Parsing smb.conf(Samba Configuration File)

Samba’s daemons, smbd and nmbd, are controlled through a single ASCII file : SMB.Conf .

The program must read, parse & edit smb.conf file for configuring( add ,edit or delete)some options like :
-Samba server settings .
-Add shares or edit current share options .

First I introduce the structure of the Samba configuration file and show how to use options to create and modify disk shares &
manage samba server settings.
Global Structure of file:




-[global] section

In this section there are samba server configuration options like these :
*basic settings for the server
–WorkGroup : The workgroup that computer should be in it.
–Description : Brief description of the computer.
They correspond to the workgroup and server string options in smb.conf :
workgroup = MYGROUP
server string = My Samba Server
*Security options :
–security levels :
+user-level security
Each share in the workgroup is configured to allow access from certain users .
+share-level security
Each share in the workgroup has one or more passwords associated with it. Anyone who knows a valid password for the

share can access it.
only user = yes or no
This Boolean option indicates whether Samba will allow connections to a share using share-level security based solely on the individuals specified in the username option, instead of those users compiled on Samba’s internal list.
username = user1 , …
This option presents a list of usernames and/or group names against which Samba tests a connection password to allow access

+server-level security
This is the same as user-level security, except that the Samba server uses another server to validate users and their passwords before granting access to the share.
+domain-level security
+ADS-level security
*Encrypt Passwords

— This option must be enabled if the clients are connecting from a Windows 98, Windows NT 4.0 with Service Pack 3,Windows 2000 or Windows XP . The passwords are transfered between the server and the client in an encrypted format instead of in as a plain-text word that can be intercepted. This corresponds to the encrypted passwords option.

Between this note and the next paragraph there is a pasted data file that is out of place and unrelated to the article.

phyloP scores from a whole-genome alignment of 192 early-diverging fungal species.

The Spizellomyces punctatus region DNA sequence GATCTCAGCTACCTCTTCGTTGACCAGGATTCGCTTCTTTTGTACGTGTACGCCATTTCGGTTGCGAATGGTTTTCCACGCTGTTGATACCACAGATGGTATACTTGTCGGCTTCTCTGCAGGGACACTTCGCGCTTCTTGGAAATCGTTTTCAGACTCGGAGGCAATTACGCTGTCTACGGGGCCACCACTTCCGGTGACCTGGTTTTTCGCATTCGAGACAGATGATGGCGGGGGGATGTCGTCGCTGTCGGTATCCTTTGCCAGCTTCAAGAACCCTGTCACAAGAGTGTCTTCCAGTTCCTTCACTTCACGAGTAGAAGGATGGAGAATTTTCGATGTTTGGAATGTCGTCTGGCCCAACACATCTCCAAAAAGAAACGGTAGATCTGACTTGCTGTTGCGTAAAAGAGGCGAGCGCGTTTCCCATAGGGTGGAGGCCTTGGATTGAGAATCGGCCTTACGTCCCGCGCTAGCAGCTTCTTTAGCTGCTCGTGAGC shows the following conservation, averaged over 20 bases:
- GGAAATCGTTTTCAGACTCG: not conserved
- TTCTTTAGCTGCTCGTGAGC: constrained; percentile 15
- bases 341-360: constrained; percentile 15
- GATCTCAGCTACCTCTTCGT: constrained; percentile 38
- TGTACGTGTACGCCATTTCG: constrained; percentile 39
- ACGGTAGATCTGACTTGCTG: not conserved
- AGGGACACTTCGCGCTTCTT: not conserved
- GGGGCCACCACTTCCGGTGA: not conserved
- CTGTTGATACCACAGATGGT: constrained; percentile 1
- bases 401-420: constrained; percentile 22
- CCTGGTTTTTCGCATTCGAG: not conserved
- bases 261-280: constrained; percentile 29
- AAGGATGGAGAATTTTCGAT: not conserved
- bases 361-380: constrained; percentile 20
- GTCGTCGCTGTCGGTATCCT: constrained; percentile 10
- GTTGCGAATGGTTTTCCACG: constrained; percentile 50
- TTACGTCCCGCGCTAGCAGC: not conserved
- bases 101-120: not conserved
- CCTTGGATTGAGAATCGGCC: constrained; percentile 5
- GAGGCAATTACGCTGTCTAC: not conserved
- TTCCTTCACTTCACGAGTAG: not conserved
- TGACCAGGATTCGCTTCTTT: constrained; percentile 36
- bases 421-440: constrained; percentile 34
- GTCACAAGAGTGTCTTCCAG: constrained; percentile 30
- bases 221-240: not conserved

encrypt passwords = yes
*Guest Account

— When users or guest users log into a Samba server, they must be mapped to a valid user on the server. Select one of the existing usernames on the system to be the guest Samba account. When guests logs in to the Samba server, they have the same privileges as this user. This corresponds to the guest account option.
guest account = sambaguest
The [printers] share contains options that map to various printers on the server.
If a user attempts to connect to an ordinary share that doesn’t appear in the smb.conf file , Samba will search for a [homes] share. If one exists, the incoming share name is assumed to be a username and is queried as such in the password database ( /etc/passwd or equivalent) file of the Samba server. If it appears, Samba assumes the client is a Unix user trying to connect to his home directory.

They are individual configuration options for shares on samba server.

-Capitalization is not important in the Samba configuration file except in locations because the Unix filesystem is case-sensitive.
-Line continuation using the backslash at the end of no-finished line.
-Insert comments in the smb.conf configuration file by starting a line with either a hash (#) or a semicolon ( ; ).
& Now a bit about my project :

-These options which users will use and change frequently ,’ubuntu-config-samba’ allow to configure easily in it’s gui environment.
-For Parsing smb.conf file I’ve found ‘redhat-config-samba’ parser to use in my project.

& Now I’m through ‘They was marked 2 Do’ List for completing ‘ubuntu-config-samba’ my SoC Project 😀 …


One Response to “Parsing smb.conf(Samba Configuration File)”

  1. geert Says:

    I have installed Mandrake 8.0
    I have installed Mandriva up to 10.1,
    I have installed Suse
    I even have installed puppy.

    I have NEVER had such a bad time installing Samba.
    If UBUNTU chooses not to provide a working GUI for configuration with automised finding of other computers for Samba, they are dead on the desktop. Everybody has Windows PSs networked in his house.

    I have been trying to get it running now for 2 nights, and think about ging to yellow dog linux.

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